Blu-Ray Review – Taking Tiger Mountain

For many years Taking Tiger Mountain was considered a quasi-lost film. In reality, after its very small initial theatrical and even smaller festival run, interest in the film faded. It did gain a cult following through poor-quality bootlegs circulating on the Internet, but never received any kind of home video release. But thanks to Vinegar Syndrome, we now have this truly unique cult oddity with Bill Paxton in his debut performance—the production of Taking Tiger Mountain started all the way back in 1974—although released well after he had appeared in numerous films.

When the film’s original and eventually co-director Kent Smith embarked on his almost decade-long odyssey of production, it was essentially a film based on the kidnapping of John Paul Getty III. Smith had the incredibly dumb idea to not record any sound because, you know, the Italian greats didn’t. Initially it was supposed to be shot in Tangiers, but because they didn’t bribe the government in advance, they ended up shooting the film in a small village in Wales. It languished in post-production hell till a young filmmaker, Tom Huckabee, got ahold of the footage and decided to take it into a far more extreme and interesting direction.

The finished film is a surrealistic science-fiction assassination thriller that is loosely inspired by William S. Burroughs’ Blade Runner (A Movie) novella, and the director even got permission from Uncle Bill to use excerpts from the text. When Huckabee met Burroughs to show him footage and get him to finally sign off on the film, Huckabee picked up a magazine that had a piece on Ridley Scott’s Blade Runner on the front cover, Burroughs’s manager/caregiver/ex-lover and eventually the literary executor of his estate, James Grauerholz, was aware of the film’s name because Burroughs received a small amount for the rights to the title.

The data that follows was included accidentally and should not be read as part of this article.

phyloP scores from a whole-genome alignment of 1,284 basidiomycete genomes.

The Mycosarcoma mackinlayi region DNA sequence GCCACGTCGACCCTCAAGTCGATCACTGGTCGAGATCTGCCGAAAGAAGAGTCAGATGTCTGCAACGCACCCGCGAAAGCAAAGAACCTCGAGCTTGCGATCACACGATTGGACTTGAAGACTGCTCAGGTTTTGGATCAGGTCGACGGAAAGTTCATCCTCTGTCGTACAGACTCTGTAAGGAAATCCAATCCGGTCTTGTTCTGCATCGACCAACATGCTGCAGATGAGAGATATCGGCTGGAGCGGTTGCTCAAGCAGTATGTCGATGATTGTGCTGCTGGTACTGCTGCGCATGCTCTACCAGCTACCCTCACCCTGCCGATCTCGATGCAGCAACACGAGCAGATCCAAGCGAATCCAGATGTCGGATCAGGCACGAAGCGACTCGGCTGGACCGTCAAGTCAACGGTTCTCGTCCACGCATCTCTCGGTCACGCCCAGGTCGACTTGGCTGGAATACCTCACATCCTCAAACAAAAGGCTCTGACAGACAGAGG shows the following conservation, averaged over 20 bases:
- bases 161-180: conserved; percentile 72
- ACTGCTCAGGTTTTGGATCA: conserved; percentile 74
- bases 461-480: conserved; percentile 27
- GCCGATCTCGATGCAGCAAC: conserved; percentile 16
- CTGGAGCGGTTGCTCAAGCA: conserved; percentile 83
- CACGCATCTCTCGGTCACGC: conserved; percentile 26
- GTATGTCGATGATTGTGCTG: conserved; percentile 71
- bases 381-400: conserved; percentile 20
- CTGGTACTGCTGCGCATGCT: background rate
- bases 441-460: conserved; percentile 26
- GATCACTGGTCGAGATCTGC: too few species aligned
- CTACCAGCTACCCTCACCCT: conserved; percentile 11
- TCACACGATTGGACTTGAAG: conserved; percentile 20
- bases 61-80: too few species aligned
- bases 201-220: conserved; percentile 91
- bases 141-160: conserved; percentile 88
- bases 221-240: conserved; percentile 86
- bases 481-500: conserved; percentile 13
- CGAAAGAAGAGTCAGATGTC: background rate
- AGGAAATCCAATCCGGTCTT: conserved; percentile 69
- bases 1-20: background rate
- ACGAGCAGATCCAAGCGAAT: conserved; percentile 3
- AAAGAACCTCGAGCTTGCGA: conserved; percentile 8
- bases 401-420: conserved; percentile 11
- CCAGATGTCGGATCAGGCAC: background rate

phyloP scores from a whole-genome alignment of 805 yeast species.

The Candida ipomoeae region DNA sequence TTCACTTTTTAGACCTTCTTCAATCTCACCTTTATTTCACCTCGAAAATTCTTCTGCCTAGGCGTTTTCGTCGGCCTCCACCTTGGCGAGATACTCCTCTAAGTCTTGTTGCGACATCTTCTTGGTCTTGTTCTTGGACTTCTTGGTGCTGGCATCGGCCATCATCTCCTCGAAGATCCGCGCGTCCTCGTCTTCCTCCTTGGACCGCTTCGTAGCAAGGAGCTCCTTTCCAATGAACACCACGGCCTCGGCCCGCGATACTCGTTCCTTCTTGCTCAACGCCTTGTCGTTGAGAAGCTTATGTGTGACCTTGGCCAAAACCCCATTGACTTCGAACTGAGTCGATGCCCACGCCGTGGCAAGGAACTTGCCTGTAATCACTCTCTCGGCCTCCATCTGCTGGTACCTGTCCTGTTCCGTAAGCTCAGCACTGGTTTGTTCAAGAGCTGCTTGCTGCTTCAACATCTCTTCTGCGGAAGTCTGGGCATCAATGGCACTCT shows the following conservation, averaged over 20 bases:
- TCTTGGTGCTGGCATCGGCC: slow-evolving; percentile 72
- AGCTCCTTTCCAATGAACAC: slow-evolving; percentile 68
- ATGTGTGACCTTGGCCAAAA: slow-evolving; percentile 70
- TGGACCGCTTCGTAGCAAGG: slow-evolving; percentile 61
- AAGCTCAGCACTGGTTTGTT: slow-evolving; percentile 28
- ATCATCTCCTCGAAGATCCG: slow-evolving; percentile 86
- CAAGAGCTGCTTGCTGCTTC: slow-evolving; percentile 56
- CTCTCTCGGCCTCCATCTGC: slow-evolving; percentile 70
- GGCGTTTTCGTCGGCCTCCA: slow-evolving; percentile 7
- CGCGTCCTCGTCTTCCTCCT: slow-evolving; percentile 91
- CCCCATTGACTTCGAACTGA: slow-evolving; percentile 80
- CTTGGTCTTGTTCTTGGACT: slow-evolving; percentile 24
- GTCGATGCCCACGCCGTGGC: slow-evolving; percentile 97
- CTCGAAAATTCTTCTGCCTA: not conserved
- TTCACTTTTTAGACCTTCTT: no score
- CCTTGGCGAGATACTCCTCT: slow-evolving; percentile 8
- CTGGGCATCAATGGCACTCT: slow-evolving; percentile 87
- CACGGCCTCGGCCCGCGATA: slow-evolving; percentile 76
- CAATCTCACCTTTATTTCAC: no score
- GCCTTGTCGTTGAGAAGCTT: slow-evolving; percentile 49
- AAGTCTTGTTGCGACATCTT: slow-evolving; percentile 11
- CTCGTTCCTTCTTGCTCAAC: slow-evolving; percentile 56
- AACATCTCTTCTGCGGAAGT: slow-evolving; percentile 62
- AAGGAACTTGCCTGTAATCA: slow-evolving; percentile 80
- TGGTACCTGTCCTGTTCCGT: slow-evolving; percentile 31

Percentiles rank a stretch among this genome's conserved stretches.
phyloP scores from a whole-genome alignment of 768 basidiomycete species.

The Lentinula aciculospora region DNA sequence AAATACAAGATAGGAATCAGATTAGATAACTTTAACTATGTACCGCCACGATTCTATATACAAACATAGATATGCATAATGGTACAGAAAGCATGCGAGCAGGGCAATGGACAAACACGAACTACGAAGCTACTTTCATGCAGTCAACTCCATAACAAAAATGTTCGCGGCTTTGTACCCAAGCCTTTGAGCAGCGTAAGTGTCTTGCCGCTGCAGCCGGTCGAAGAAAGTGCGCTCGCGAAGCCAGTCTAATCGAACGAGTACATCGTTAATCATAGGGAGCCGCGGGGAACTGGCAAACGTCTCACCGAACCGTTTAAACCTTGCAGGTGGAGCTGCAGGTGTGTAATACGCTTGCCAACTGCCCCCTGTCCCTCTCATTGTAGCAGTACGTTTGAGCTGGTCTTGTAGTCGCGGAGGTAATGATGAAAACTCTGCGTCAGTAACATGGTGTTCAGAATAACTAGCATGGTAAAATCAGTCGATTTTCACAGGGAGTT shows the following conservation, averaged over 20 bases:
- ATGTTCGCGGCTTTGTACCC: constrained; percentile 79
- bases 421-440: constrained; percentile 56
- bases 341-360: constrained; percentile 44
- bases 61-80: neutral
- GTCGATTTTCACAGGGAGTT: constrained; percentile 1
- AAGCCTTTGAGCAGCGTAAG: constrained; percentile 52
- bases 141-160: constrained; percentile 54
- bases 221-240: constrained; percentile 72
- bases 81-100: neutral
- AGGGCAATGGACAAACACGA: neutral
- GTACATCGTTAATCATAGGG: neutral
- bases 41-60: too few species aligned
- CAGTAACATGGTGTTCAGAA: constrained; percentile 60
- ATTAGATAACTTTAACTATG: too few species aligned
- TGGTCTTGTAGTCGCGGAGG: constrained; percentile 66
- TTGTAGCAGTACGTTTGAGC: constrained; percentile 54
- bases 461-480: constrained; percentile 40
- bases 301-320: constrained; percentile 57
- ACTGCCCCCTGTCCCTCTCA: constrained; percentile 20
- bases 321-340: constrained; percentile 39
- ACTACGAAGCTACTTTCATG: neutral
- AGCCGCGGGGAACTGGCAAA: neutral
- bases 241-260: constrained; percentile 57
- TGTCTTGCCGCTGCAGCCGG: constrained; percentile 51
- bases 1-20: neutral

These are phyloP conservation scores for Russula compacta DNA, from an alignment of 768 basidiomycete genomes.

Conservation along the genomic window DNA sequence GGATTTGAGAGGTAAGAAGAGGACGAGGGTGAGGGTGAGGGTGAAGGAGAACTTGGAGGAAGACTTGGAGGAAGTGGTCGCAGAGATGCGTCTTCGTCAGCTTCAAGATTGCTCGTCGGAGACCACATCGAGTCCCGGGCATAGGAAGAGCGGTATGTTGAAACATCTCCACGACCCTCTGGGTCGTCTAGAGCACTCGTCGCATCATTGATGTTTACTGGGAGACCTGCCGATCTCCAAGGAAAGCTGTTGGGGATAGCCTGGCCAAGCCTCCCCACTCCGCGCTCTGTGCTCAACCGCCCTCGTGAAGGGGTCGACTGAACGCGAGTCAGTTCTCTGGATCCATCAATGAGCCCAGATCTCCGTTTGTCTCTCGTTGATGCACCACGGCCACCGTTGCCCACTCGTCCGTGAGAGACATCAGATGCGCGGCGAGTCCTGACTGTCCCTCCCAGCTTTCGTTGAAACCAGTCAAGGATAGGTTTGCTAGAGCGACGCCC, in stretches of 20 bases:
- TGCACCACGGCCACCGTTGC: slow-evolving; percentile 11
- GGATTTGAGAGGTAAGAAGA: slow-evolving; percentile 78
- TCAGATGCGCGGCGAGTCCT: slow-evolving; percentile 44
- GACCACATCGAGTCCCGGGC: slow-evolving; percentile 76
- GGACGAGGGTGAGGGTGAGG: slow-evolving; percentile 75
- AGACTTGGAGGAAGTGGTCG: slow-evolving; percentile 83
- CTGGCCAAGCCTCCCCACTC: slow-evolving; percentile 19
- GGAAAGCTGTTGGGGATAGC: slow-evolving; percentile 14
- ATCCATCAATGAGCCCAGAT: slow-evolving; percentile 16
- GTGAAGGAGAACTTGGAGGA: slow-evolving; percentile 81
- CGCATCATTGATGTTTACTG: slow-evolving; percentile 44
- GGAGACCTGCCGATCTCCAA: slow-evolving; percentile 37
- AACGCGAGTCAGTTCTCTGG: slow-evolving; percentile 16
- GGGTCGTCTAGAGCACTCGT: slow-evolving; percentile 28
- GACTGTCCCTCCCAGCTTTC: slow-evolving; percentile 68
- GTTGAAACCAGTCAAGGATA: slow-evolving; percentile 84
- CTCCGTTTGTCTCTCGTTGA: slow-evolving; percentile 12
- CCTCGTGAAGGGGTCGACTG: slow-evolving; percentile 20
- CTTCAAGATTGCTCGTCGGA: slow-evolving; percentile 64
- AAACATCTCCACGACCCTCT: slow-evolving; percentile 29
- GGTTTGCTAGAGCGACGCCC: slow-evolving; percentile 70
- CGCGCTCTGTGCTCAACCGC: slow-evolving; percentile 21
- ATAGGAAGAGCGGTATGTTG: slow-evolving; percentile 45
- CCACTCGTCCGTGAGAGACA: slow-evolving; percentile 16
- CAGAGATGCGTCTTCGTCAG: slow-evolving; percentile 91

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Huckabee also infused it with Valerie Solanas’s extreme militant feminism in the guise of the SCUM group (Solanas’s most famous work was The SCUM Manifesto), which has experimented on Bill Paxton’s World War III draft-dodging Billy Hampton through brainwashing, psychedelic drugs including LSD and DMT, and two sex changes (male to female and back), and is now sending him to Wales to assassinate the Welsh Minister of Prostitution as in The Manchurian Candidate. And that’s just the first 10 minutes or so!

The rest of the film is mainly just Billy wandering around Wales on what he perceives to be some sex-romp vacation. Taking Tiger Mountain is an extraordinary example of how a filmmaker can bring something to pre-existing footage and completely change the meaning of the images. He did shoot some more footage, primarily the beginning of the brainwashing, but the main chunk was made up of film was already there. It’s similar to what Roger Corman would do with a foreign sci-fi film—use the existing footage as the basis, re-dub the dialogue, and add and subtract footage—but this is a much more radical take on that technique.

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It’s not perfect by any stretch, nor could it be given the nature of the project. However, it runs in its original cut at around the 80-minute mark, so moves along at a decent clip. Tom Huckabee has also gone back and edited the film into a 75-minute cut dubbed Taking Tiger Mountain Revisited, which has an additional newly filmed scene at the end, and some new minor visual and sound effects. Of the two cuts, I do think the original cut works better. Taking Tiger Mountain is ripe for discovery and is actually the very first William S. Burroughs adaptation outside of excerpts of his work that were used in the ’60s cut-up films he did with English director Antony Balch, whose dream project was a Naked Lunch adaptation with Mick Jagger.

The disc from Vinegar Syndrome includes both versions of the film and interviews with Tom Huckabee related to both cuts. A short film from Kent Smith is included that features the actor who plays the Welsh Minister of Prostitution. The wonderful release is finished off with booklet from Heather Drain.

★★★★

Ian Schultz

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